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Can I qualify for Social Security disability benefits if I get veterans’ benefits?

Veterans are entitled to receive Social Security payments, alongside extra compensation that can be received if they are injured.

Darrell Bush, 96, left, a former US Army Staff Sgt., from Camp Springs, Maryland, and a WWII veteran of the Battle of the Bulge, places a flower with his wife Dorothy Bush, during a centennial commemoration event at the Tomb of the Unknown Soldier.
Alex BrandonAFP

Since 1957, Social Security has covered all active duty military service and active duty training, and was expanded in 1988 to include inactive duty service in the armed forces reserves.

The Department of Veterans Affairs has their own monthly compensation that injured veterans can receive. Like Social Security payments, these are measured by the severity of injuries. The lowest someone could receive, with 10 percent disability rating, is $152.64 a month, which could rise to as much as $3,816.04 for the most serious injuries.

The amount of dependents a veteran has also changes how much money they can receive, unless your disability rating is judged to be 20 percent or lower. The criteria to judge this is related to the number of parents and children a veteran has. The full list of monthly payments and their criteria can be found here.

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In good news for veterans, Social Security disability payments can also be received at the same time as payments from the Department of Veteran Affairs. There is no reduction of one because of the other as Social Security disability payments are related to the severity of an injury that keeps a recipient out of work, which will often apply in cases of disabled soldiers.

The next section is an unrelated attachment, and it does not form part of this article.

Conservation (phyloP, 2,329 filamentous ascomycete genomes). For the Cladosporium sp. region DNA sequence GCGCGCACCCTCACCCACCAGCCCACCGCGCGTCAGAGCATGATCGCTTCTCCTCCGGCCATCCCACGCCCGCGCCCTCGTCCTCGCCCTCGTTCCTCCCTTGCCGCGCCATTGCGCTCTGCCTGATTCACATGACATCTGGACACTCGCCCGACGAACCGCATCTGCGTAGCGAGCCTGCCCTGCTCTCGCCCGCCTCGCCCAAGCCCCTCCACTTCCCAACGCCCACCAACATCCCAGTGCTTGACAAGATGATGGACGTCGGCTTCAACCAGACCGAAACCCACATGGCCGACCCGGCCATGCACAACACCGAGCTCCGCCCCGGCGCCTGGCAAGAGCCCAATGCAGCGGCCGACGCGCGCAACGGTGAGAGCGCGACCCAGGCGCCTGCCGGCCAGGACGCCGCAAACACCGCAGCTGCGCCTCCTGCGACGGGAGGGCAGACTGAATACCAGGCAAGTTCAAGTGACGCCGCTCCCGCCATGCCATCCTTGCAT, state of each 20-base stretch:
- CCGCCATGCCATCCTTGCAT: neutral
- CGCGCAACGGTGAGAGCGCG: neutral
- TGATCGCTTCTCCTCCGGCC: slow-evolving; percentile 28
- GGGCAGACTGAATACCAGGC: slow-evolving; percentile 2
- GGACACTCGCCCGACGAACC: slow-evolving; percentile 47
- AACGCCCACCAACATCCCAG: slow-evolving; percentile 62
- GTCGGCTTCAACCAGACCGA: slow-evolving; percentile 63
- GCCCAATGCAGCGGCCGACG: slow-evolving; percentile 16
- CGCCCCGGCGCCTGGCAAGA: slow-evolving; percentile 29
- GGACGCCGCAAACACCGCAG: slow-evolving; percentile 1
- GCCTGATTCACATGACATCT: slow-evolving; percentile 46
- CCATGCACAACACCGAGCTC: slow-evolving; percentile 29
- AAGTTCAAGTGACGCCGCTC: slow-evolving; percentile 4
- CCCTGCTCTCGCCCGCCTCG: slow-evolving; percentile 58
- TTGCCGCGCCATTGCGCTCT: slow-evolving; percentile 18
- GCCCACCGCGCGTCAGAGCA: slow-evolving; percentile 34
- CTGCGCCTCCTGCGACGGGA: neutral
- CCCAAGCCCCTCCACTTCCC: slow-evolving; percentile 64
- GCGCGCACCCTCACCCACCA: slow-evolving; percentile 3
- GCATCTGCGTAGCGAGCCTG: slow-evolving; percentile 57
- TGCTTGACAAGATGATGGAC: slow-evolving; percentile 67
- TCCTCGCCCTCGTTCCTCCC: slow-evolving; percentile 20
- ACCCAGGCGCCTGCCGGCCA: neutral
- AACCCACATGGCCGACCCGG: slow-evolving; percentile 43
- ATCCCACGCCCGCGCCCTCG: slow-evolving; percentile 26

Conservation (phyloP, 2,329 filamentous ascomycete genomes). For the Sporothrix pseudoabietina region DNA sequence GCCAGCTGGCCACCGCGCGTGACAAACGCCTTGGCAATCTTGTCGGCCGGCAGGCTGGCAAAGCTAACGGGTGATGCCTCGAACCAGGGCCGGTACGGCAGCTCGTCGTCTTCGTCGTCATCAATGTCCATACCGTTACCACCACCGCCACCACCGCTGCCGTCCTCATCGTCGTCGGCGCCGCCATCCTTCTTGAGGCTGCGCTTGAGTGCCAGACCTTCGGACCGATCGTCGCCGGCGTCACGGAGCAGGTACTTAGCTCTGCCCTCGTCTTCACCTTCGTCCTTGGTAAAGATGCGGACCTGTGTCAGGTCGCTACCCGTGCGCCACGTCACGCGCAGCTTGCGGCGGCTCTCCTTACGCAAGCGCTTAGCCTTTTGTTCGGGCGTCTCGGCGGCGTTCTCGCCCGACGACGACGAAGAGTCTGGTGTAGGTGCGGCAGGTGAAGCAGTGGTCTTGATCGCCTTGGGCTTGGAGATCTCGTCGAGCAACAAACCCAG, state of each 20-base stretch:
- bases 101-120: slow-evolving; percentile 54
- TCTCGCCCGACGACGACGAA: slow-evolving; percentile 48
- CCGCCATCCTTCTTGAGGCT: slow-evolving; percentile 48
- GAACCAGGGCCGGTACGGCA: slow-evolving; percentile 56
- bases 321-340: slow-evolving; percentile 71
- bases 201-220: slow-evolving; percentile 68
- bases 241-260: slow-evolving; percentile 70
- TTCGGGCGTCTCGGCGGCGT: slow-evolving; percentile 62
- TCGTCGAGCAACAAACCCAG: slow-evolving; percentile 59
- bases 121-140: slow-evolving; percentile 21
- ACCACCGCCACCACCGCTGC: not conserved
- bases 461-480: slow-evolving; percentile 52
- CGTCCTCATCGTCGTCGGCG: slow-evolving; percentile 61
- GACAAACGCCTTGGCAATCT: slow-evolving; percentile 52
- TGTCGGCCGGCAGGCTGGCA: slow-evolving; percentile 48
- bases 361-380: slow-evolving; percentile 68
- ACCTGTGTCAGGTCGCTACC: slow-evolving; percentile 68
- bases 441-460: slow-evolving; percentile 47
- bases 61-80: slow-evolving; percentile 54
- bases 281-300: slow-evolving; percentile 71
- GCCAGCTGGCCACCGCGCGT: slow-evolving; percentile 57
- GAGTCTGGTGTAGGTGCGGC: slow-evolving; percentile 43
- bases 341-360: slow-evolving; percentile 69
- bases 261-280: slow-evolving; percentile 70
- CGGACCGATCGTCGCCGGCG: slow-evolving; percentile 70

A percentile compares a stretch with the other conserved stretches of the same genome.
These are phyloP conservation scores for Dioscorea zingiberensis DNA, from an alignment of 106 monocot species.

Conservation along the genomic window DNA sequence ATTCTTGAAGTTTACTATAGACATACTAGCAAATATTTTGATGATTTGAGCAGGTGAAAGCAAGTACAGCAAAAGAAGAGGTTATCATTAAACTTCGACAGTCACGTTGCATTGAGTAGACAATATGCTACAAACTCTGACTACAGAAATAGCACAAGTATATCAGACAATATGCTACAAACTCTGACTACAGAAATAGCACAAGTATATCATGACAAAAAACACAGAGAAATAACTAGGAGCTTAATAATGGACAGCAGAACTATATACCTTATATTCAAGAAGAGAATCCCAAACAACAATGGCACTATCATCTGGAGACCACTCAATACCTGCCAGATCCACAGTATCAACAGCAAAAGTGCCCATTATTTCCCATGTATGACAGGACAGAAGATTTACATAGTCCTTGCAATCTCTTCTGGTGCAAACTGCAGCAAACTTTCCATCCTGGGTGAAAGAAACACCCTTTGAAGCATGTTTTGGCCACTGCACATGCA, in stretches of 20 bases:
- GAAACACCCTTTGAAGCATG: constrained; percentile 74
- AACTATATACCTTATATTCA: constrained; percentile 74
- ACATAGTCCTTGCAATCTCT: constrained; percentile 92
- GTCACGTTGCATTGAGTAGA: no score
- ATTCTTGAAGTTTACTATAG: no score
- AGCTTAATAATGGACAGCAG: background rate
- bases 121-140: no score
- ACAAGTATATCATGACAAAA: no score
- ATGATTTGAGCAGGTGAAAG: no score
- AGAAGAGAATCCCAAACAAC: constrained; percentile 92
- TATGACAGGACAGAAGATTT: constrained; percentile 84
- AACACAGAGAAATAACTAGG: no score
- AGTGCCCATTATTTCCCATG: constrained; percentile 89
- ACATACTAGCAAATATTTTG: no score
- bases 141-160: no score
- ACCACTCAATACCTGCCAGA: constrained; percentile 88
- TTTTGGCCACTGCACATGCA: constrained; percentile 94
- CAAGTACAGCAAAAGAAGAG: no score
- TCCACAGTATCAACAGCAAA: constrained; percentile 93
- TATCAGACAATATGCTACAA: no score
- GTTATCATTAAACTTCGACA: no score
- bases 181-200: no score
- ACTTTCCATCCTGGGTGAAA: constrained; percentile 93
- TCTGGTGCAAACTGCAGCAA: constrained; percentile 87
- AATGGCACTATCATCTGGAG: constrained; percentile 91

How can veterans qualify for Social Security disability benefits?

To qualify for the SSDI individuals must be registered as disabled and must also satisfy certain work history requirements. Bear in mind that family members working (spouse or parent) can also be used to satisfy the requirements, which would be difficult for many to achieve who are born disabled.

Individuals must also have had their disability prevent them from working for at least five months, although this stipulation does not exist for claimants who are suffering from amyotrophic lateral sclerosis (ALS). A list of the disabilites that qualify can be found here, though bear in mind the list is not exhaustive and it is possible to petition the Social Security Administration to prove you have a disability that prevents you from working.